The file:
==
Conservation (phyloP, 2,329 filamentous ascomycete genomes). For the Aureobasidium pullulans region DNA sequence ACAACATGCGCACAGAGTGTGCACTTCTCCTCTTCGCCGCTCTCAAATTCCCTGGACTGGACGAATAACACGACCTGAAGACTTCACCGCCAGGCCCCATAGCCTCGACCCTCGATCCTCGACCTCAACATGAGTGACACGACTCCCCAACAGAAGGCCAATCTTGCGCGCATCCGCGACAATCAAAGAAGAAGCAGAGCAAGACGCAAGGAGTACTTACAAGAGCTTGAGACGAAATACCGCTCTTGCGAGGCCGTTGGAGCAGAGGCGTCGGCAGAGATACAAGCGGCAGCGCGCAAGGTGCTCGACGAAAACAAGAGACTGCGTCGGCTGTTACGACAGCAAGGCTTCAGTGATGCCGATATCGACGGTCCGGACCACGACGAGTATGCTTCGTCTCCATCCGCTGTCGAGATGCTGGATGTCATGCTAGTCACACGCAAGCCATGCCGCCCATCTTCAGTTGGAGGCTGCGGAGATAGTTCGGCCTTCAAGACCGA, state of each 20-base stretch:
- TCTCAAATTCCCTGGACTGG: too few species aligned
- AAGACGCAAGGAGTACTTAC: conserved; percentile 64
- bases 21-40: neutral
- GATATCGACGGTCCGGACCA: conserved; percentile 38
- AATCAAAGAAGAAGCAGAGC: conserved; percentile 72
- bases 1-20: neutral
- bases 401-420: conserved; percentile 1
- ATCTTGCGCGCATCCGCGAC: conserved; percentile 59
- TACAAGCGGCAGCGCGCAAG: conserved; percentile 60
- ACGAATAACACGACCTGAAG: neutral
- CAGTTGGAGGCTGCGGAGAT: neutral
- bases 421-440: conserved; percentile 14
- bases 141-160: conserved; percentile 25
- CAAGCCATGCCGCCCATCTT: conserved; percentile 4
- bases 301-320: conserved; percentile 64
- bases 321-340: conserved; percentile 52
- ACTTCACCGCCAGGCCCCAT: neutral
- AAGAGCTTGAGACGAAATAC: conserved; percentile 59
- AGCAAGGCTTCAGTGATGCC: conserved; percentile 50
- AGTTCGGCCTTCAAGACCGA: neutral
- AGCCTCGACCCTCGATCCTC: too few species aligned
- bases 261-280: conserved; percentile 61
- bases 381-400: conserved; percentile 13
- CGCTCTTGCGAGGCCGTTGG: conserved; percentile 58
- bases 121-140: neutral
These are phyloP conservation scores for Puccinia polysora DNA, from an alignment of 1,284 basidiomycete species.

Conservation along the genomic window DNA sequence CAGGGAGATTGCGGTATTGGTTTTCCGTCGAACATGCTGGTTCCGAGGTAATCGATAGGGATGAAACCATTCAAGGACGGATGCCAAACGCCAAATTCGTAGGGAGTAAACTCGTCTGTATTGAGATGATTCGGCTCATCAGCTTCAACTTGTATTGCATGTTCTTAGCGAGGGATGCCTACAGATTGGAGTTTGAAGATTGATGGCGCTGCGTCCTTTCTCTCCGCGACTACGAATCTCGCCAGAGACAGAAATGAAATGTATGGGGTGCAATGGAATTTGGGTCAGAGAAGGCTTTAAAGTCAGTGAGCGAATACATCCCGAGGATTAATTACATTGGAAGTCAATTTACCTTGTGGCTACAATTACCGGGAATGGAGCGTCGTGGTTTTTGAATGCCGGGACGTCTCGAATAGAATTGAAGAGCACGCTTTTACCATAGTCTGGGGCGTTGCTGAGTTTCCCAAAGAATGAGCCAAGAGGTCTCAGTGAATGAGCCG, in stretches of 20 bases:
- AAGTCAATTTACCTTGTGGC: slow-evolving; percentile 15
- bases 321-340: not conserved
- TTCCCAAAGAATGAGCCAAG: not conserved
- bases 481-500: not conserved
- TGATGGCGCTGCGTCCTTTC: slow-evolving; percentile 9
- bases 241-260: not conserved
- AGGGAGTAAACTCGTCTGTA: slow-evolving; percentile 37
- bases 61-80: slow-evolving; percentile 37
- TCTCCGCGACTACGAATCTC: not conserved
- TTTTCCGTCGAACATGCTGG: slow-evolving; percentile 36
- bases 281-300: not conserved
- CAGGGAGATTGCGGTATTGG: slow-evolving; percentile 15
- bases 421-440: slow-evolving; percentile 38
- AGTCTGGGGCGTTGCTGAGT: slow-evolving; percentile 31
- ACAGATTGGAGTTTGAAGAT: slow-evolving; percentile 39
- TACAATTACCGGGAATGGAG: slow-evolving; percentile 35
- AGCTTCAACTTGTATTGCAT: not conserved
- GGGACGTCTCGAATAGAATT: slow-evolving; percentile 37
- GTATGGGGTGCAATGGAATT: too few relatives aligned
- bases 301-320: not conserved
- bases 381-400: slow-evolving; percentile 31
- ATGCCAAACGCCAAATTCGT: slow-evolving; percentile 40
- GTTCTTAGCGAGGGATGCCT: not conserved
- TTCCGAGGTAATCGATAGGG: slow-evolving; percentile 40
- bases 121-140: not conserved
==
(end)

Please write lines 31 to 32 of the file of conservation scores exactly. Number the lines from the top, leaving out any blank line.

- TTCCCAAAGAATGAGCCAAG: not conserved
- bases 481-500: not conserved